Tag Archives: perception

Skewed View

via Daily Prompt: Skewed

IMG_2718.jpg

The gorge at Tjukurla last July. A precious water hole for the community here since time began, for the white explorers like Ernest Giles an age ago, and now more a wonderful place to visit, as we all did.

When white settlers arrived on the shores of Australia, they immediately began to move into the interior, exploring for possible farm lands, minerals, and for building community. Immediate impressions were bleak, explorers often commenting on the harshness of the bush, the lack of water, the heat in summer, overall, the bush was perceived as harsh and dangerous. Some, like the Burke and Wills expedition (1860) from Melbourne to Carpentaria, saw all but one of the seven team members perish.

But if you read Australia’s expedition history you quickly discover that, though Australia’s bush is indeed a harsh environ, human error accounts for most of the deaths of exploreers. Their perception of the bush skewed the reality. The proof of this is that for milennia Australia’s indigenous people thrived in these very inerior spaces. Spaces like Tjukurla where water, wildlife and vegetation, were available, and so it was possible to live in these spaces, if you but understood the how of these spaces. Australian Aboriginal people knew how, over centuries of experience they knew what to do and how to do it. For them the land was not hostile but friend, not harsh, but purposeful. Theirs was a life living in seasonal rhythm, in harmony with the elements, with respect for all life, with intimate knowledge. They understood the feel of the land, its formation and power. They only took what was necessary for all, their ethic was shared space.

If only we’d bothered to look with their eyes and heart, if only we’d taken time to understand. A perception of harshness leads to negative response, distrust leads to disrespect, a disregard for the vast yet fragile environ. Ownership individualises every experience and leads to conquest, even of each other, and nothing is shared, only despair.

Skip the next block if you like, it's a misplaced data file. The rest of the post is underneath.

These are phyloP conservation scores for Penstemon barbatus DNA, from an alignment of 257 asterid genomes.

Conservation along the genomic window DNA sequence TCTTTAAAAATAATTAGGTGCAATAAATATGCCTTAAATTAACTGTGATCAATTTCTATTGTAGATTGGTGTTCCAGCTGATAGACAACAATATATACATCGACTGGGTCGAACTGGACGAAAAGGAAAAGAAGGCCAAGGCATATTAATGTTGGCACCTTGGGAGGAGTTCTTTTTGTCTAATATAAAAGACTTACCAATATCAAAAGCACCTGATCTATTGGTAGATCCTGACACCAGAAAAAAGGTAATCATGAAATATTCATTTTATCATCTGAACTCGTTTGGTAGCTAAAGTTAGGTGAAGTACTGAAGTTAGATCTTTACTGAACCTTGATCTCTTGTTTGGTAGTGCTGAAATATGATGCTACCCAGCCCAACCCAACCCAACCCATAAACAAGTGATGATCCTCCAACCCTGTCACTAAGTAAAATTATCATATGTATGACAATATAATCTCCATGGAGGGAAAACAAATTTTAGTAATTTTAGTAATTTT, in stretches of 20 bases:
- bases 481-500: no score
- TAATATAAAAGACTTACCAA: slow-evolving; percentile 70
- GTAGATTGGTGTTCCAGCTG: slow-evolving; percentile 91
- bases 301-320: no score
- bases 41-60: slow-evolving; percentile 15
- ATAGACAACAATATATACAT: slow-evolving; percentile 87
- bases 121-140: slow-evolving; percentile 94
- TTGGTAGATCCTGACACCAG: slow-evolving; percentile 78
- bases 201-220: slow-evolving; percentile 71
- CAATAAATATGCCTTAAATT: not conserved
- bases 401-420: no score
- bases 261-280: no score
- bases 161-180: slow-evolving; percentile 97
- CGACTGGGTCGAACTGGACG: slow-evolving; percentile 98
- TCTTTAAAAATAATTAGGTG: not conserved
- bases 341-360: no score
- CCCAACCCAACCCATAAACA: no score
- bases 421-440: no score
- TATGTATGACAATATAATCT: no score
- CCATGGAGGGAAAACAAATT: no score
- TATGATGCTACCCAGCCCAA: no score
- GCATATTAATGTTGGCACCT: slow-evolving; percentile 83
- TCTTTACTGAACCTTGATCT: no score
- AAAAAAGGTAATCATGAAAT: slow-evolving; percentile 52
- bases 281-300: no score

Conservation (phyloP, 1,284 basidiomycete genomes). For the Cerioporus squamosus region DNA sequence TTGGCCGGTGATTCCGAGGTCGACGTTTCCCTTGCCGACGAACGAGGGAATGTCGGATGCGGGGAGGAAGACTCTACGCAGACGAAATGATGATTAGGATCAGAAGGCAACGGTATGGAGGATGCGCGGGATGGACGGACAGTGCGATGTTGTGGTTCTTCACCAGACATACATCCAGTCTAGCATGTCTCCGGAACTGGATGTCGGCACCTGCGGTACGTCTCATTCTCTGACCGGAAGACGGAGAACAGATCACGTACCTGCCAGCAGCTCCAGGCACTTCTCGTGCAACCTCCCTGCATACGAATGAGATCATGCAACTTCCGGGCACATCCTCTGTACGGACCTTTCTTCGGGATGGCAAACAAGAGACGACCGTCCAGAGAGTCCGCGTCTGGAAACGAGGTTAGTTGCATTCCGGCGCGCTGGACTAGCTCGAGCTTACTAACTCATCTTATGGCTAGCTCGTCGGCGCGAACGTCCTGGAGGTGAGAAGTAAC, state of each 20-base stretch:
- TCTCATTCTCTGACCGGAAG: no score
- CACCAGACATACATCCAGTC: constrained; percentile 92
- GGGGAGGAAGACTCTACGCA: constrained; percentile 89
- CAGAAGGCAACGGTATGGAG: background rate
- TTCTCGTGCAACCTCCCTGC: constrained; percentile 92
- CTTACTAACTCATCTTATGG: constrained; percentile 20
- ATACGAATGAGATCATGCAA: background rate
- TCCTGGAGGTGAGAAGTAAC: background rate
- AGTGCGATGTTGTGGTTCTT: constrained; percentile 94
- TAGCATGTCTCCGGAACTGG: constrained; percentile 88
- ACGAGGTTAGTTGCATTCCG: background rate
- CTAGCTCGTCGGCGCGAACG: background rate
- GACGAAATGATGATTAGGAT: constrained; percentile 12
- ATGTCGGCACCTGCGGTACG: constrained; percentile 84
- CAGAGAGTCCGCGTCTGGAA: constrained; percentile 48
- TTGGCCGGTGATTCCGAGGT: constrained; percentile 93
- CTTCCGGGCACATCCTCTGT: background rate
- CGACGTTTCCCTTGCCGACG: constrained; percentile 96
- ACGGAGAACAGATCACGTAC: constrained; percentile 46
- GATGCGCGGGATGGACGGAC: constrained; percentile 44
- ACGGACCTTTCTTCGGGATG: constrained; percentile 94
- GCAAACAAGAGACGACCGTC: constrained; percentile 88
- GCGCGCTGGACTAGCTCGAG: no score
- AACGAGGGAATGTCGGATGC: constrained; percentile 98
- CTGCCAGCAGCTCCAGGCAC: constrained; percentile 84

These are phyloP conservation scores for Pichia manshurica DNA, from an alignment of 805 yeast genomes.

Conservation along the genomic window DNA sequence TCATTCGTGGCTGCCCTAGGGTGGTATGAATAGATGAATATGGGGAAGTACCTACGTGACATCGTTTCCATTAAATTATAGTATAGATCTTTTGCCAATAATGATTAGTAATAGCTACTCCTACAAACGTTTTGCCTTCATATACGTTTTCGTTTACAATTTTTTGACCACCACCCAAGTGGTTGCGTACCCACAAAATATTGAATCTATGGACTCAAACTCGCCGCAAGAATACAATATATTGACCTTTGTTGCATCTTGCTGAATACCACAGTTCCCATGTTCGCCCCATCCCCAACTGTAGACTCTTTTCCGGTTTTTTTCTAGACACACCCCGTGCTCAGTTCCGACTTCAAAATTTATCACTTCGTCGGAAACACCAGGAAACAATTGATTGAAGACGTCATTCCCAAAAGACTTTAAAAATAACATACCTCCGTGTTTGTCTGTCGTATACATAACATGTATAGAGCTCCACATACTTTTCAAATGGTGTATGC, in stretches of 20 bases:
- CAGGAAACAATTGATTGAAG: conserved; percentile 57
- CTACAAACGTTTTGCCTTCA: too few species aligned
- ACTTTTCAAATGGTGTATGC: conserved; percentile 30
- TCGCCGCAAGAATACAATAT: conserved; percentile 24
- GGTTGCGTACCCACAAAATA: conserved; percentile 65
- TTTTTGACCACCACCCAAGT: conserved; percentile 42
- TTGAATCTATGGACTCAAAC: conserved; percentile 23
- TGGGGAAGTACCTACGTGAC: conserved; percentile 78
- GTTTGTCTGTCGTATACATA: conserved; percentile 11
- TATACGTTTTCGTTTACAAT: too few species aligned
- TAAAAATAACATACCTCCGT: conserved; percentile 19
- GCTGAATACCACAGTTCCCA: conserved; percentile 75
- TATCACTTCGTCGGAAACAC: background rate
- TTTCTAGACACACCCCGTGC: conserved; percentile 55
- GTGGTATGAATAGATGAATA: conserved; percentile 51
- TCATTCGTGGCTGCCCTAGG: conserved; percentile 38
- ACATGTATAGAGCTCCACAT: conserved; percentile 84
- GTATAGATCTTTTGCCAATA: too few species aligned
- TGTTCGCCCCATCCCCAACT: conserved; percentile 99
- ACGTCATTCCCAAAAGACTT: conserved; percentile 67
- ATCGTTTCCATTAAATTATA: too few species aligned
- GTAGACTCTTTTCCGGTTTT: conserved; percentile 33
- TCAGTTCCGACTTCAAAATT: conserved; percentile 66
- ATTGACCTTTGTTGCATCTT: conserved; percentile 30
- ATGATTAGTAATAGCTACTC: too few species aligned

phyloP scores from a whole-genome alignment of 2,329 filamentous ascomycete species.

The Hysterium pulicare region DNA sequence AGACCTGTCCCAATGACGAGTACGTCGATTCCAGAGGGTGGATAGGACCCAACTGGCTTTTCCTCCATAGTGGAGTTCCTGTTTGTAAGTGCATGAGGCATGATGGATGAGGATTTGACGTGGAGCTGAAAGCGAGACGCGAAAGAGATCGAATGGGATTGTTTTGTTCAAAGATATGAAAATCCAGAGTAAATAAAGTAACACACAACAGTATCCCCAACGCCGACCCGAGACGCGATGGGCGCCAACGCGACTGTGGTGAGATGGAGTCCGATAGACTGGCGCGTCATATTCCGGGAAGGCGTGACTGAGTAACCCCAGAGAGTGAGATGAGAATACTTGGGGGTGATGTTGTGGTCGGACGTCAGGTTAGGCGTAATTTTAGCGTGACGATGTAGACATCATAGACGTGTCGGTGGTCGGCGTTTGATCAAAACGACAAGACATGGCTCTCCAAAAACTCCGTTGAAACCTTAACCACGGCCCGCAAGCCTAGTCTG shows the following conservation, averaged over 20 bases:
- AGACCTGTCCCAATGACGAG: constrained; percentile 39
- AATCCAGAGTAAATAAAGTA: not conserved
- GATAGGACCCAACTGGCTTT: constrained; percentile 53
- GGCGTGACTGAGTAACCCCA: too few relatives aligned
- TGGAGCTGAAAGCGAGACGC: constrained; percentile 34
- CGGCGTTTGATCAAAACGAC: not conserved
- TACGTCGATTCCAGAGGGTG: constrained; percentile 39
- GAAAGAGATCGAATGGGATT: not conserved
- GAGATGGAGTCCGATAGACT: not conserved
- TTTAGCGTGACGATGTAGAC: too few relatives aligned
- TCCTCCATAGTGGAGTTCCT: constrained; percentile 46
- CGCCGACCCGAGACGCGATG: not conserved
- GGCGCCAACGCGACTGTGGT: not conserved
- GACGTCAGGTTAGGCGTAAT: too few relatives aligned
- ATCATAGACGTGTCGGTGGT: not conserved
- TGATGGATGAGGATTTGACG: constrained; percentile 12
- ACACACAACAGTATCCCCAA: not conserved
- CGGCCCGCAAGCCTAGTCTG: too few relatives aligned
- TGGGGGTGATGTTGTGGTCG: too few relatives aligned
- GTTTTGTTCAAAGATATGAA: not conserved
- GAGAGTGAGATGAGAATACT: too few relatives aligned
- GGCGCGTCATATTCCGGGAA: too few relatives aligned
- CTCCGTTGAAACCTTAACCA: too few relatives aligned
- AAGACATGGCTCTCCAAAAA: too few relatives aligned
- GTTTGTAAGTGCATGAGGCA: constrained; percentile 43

Aboriginal life is testimony to how skewed white understanding of the land and community has been.

Fortunately the tide has begun to turn and we are learning from our indigenous their ways of valuing nature and community, ways that will enable us to battle global warming, climate change and all that is ill in our land. They lived without us for milenia, they didn’t need us, but we sure do need them.

The gorge at Tjurkula is proof that the bush is tough, but yet yielding, in the midst of hard granite, sandstone, and dry earth lies precious and life-giving water. The water sustains wildlife and plants, and gives life to all.

I sometimes see that that is how we are meant to be, life giving into our world.

Paul,

pvcann.com

 

 

 

17 Comments

Filed under bush walking, Country, environment, history, life, mindfulness, nature

It’s A Fact!

Fact

fact.jpeg

(poster from planetofthevapes.com)

Is it really a fact? Fact can be slippery. The real conundrum is that fact doesn’t necessarily means true.

Science rigorously tests and peer reviews, and arrives at a fact, but does not rest with that, it continues to test and review and analyse, recognising that a scientific fact is still open to challenge, it may be true today but not tomorrow when we have more data, more evidence. In the past century Newton’s laws have been adjusted, modified and reapplied.